The major averages begin the week with small losses on little news though the trade war with China is officially underway. Initially I would expect to see notable upticks in inflation over the next couple of months. Depending on the duration of the tariffs, a fairly meaningful impact on corporate profits and economic growth is also expected. That last time significant trade tariffs were enacted was after the Great Depression in 1929 with the Republican promoted Smoot-Hawley tariff act of 1930. A Depression it was widely credited with prolonging and exacerbating.
Foreigners remaining willing buyers of domestic securities after the Treasury International Capital Flows or TIC report showed net purchases of 93.9 billion in April. Agency bonds, equites and corporate bonds were popular, Treasury notes and bills sold off a little.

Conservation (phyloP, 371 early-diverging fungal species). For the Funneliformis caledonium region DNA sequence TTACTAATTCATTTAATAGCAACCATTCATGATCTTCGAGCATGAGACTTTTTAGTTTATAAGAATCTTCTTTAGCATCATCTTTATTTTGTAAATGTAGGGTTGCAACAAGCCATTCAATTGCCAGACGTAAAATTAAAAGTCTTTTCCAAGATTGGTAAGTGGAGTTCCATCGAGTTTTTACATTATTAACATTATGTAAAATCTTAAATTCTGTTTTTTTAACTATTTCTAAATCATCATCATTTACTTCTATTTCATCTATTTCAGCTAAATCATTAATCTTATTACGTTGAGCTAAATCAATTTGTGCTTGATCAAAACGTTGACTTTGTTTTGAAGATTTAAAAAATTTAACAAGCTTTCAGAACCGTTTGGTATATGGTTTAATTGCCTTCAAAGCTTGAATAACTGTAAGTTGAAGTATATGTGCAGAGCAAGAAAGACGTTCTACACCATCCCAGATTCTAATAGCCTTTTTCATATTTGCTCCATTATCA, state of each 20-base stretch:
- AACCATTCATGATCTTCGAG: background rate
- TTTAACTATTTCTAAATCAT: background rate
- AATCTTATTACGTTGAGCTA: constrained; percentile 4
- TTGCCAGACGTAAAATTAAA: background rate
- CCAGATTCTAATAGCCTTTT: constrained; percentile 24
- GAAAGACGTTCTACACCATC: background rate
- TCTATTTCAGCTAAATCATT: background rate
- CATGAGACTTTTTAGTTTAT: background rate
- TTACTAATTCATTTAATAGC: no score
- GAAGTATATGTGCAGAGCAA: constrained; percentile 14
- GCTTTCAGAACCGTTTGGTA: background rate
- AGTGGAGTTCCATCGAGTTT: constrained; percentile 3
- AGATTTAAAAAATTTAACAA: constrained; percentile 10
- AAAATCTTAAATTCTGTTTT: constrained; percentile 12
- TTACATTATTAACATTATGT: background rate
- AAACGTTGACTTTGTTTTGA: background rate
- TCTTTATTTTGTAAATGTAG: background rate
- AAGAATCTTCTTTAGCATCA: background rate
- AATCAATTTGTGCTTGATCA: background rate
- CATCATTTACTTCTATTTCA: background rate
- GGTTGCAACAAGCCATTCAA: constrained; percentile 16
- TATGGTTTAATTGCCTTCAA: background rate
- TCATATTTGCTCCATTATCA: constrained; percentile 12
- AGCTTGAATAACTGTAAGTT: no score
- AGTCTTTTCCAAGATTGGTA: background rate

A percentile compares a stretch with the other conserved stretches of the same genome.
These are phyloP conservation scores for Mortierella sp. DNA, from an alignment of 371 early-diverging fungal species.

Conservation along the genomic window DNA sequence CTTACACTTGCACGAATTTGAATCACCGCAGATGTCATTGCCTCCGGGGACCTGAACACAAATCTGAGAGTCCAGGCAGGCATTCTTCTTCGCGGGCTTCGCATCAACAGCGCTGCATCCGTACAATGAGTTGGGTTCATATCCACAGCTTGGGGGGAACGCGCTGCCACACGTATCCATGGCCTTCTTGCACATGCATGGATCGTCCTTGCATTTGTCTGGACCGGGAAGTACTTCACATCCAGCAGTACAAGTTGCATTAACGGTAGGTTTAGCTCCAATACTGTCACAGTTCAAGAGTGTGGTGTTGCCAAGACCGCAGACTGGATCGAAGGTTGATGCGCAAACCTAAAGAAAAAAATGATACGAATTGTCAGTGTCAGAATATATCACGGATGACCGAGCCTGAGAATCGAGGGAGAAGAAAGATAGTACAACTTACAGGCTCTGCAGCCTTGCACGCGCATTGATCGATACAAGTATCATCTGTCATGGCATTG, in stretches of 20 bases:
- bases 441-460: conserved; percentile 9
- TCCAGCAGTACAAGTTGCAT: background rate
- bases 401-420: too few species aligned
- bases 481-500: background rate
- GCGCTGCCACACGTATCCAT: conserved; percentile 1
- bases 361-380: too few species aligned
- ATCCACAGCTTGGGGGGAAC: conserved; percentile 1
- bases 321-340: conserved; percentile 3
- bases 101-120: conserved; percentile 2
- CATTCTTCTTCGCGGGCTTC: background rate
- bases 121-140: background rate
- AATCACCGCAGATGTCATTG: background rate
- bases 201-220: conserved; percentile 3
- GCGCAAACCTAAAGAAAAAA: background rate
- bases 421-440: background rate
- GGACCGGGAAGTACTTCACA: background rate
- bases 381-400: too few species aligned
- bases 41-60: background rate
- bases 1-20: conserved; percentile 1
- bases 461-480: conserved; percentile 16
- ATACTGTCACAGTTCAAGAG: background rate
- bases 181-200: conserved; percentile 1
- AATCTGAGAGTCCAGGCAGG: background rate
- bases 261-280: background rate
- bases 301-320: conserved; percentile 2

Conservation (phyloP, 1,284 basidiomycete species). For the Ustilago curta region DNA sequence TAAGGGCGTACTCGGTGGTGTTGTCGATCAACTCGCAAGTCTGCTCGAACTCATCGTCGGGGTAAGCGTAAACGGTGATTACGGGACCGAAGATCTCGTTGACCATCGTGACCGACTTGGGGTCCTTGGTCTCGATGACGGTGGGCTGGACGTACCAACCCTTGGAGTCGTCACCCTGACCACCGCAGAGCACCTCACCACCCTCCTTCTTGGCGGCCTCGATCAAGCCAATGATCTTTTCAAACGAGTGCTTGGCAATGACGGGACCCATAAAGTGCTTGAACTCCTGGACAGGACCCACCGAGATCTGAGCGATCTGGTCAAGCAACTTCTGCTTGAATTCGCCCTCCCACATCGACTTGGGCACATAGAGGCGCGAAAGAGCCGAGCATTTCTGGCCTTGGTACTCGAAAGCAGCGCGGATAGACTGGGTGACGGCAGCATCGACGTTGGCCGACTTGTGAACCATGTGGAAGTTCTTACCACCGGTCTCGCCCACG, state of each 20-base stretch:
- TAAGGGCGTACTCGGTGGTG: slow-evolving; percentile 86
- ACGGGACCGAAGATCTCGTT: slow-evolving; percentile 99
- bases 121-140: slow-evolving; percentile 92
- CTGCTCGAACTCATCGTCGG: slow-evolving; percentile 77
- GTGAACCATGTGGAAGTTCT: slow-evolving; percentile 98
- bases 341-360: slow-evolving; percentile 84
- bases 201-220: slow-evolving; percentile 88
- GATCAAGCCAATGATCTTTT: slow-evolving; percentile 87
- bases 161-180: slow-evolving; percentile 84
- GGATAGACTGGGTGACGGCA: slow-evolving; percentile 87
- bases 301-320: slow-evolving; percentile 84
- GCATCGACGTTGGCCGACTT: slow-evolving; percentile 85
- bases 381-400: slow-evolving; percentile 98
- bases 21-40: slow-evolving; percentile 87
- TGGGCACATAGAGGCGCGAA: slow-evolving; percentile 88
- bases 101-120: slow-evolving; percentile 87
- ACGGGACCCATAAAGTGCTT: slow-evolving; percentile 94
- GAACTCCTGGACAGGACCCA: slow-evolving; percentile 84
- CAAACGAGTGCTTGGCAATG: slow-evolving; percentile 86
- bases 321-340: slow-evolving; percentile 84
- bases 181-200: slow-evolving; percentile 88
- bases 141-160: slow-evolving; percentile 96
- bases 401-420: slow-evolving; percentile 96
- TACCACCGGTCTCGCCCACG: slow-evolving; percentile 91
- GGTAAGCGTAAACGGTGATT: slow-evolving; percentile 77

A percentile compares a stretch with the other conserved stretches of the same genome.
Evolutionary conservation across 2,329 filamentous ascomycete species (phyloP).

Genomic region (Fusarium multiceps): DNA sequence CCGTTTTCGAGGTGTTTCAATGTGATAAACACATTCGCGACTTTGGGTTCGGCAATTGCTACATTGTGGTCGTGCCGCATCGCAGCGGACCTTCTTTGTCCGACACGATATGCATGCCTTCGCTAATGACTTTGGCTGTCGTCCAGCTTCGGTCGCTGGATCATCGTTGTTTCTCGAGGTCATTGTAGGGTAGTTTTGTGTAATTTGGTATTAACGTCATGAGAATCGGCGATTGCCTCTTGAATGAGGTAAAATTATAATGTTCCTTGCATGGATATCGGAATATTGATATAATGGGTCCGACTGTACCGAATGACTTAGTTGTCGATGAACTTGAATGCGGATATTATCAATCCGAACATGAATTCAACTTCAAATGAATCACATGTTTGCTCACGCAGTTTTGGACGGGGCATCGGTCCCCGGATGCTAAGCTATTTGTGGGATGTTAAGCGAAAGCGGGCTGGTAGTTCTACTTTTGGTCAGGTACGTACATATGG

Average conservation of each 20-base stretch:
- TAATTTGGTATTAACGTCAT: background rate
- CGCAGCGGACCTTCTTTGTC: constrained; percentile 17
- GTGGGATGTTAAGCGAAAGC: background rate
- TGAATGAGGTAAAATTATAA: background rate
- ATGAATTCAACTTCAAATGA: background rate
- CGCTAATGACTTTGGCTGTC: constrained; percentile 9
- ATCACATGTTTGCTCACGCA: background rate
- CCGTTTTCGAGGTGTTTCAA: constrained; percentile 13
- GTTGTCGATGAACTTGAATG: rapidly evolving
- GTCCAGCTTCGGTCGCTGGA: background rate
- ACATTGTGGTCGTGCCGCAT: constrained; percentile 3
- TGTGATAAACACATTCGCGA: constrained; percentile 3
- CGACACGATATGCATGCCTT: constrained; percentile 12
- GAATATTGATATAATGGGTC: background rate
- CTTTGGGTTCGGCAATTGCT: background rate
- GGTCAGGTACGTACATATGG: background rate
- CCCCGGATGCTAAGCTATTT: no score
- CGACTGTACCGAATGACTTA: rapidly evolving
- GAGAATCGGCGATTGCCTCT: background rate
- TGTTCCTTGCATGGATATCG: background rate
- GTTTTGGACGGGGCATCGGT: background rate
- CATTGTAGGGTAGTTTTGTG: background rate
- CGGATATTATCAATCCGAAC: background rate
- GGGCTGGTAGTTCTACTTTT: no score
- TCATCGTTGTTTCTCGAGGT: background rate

The National Association of Home Builders Housing Market Index slipped 2 points to a still strong 68 in June. The details were unremarkable, the western region remains particularly strong.
As expected the yield curve continues to flatten as interest rates rise. Spreads are revisiting the lows last seen in 2007, reaching single digits in some cases. That said at present one more quarter point hike by the Fed could well invert the yield curve, while this is no guarantee that difficult economic times will result, it’s certainly a very strong indicator.
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